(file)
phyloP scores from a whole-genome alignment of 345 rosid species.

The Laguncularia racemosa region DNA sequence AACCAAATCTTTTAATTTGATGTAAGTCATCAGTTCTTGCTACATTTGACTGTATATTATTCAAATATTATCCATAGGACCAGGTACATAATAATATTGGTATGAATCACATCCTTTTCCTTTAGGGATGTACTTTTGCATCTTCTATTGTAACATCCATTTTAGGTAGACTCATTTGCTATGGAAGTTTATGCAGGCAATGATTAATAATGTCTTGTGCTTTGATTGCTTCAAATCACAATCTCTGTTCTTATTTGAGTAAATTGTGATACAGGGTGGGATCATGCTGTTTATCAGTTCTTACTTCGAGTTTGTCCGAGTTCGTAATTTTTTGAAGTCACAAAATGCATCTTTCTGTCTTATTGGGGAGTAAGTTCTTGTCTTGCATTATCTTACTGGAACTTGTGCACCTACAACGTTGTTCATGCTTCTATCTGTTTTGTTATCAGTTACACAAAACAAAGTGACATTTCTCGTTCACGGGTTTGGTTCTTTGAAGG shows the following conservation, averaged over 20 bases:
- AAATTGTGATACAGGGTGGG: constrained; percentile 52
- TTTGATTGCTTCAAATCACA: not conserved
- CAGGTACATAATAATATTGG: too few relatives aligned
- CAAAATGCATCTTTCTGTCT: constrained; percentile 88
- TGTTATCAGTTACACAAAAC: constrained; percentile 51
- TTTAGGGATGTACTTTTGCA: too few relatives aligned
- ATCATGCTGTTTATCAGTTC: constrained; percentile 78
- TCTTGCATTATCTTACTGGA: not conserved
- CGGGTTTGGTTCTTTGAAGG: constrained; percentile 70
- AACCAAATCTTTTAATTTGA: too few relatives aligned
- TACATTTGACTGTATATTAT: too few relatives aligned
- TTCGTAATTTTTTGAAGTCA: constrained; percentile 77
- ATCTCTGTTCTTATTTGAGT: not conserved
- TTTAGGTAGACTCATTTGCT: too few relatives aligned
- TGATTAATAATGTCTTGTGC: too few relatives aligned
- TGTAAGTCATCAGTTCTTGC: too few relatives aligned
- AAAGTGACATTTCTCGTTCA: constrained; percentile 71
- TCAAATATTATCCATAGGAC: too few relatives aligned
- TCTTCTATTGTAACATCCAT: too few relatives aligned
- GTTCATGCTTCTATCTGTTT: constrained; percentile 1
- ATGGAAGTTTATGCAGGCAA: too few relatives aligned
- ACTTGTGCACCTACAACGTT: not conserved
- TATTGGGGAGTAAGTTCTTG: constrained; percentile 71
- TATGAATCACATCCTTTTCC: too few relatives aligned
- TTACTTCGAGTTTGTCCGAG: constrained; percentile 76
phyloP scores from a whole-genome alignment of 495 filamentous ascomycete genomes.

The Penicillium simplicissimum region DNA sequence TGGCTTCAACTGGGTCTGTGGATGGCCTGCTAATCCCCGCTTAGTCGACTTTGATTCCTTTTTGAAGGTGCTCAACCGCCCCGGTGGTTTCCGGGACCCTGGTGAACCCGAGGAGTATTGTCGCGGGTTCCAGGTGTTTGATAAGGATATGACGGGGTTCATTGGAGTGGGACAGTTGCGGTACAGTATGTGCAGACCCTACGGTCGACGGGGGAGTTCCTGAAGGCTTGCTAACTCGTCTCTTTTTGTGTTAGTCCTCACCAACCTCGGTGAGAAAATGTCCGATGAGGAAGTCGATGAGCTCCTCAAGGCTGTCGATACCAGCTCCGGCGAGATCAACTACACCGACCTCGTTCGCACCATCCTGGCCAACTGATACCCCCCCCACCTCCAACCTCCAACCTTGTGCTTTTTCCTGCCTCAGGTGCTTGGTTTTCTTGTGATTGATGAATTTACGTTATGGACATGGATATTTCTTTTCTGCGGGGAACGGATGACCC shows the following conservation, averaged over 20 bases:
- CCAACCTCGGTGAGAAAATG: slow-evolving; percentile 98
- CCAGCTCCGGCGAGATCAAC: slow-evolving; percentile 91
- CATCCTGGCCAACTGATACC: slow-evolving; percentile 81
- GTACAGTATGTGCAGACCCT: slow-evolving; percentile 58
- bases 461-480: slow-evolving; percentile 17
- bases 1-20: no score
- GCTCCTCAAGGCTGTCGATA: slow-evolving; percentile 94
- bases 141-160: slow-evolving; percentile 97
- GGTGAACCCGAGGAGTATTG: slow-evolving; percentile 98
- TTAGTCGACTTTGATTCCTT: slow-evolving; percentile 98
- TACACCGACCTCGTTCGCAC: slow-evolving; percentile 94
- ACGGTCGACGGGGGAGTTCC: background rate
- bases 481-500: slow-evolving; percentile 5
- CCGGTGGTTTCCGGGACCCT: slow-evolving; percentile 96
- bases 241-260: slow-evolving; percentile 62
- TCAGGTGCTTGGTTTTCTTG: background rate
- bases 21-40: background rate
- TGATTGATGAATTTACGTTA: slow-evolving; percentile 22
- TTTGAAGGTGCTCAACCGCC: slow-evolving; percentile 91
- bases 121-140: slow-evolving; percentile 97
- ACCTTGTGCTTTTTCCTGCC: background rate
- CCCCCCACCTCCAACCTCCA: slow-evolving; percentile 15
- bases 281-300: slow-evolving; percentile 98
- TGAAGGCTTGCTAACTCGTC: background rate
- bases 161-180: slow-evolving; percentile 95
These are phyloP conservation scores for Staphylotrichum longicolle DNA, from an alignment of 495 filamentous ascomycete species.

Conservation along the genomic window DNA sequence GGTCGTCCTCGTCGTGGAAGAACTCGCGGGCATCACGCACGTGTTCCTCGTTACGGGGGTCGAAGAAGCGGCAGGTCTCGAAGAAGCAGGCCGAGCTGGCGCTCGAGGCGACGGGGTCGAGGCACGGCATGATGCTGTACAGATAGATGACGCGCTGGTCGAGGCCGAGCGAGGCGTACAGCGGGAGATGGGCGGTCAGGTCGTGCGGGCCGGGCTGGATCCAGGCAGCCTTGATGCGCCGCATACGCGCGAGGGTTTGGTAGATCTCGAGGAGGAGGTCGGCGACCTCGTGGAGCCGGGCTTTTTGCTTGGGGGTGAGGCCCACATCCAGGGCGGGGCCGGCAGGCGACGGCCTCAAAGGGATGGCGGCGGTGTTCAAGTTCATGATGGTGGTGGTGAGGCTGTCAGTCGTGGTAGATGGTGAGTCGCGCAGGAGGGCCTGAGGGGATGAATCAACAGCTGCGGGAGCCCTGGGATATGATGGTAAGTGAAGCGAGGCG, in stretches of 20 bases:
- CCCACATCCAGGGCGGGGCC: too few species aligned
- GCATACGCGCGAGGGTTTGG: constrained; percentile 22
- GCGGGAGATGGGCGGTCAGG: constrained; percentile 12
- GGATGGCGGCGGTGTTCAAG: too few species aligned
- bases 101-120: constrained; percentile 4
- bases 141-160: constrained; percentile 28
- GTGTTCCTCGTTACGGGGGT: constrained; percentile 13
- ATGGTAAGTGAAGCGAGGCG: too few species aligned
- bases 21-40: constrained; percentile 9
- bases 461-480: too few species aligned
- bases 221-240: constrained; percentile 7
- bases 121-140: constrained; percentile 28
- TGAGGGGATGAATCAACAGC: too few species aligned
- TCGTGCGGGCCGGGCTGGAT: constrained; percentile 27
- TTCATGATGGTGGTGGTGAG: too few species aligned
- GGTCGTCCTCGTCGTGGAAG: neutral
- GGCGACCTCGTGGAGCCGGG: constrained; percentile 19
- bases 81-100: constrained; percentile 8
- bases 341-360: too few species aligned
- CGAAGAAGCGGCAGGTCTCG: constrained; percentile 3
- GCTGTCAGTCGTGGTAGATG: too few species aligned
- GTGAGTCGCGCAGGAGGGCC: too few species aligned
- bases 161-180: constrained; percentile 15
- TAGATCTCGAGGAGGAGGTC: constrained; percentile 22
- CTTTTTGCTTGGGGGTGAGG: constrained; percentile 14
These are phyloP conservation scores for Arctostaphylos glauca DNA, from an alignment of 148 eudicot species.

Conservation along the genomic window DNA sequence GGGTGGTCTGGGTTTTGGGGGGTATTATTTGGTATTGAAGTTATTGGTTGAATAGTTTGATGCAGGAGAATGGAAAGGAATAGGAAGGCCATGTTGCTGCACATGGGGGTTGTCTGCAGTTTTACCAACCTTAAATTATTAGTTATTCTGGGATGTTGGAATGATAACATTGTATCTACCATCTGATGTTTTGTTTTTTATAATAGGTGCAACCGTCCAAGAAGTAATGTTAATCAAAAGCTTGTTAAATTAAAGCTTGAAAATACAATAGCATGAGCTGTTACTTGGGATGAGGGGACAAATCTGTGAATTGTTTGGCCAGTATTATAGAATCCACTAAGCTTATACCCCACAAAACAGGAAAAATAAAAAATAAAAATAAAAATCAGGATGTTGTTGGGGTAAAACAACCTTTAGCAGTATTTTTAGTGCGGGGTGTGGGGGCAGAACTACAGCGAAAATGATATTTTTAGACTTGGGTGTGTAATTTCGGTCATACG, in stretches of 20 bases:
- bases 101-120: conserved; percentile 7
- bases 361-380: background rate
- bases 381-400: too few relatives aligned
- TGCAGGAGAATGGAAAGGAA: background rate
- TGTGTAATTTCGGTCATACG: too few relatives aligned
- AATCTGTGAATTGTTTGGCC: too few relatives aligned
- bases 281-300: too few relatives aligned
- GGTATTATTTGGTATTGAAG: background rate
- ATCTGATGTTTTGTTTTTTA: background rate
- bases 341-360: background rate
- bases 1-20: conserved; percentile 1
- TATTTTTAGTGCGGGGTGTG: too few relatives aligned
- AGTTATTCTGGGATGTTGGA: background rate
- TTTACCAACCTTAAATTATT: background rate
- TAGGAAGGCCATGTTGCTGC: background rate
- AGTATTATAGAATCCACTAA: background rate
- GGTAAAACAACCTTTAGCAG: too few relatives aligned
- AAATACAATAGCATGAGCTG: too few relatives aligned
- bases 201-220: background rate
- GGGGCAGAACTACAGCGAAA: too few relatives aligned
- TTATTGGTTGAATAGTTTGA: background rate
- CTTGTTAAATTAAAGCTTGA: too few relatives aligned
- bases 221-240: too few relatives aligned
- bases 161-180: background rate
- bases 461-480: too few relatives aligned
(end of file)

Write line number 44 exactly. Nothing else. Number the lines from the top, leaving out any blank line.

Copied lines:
- bases 241-260: slow-evolving; percentile 62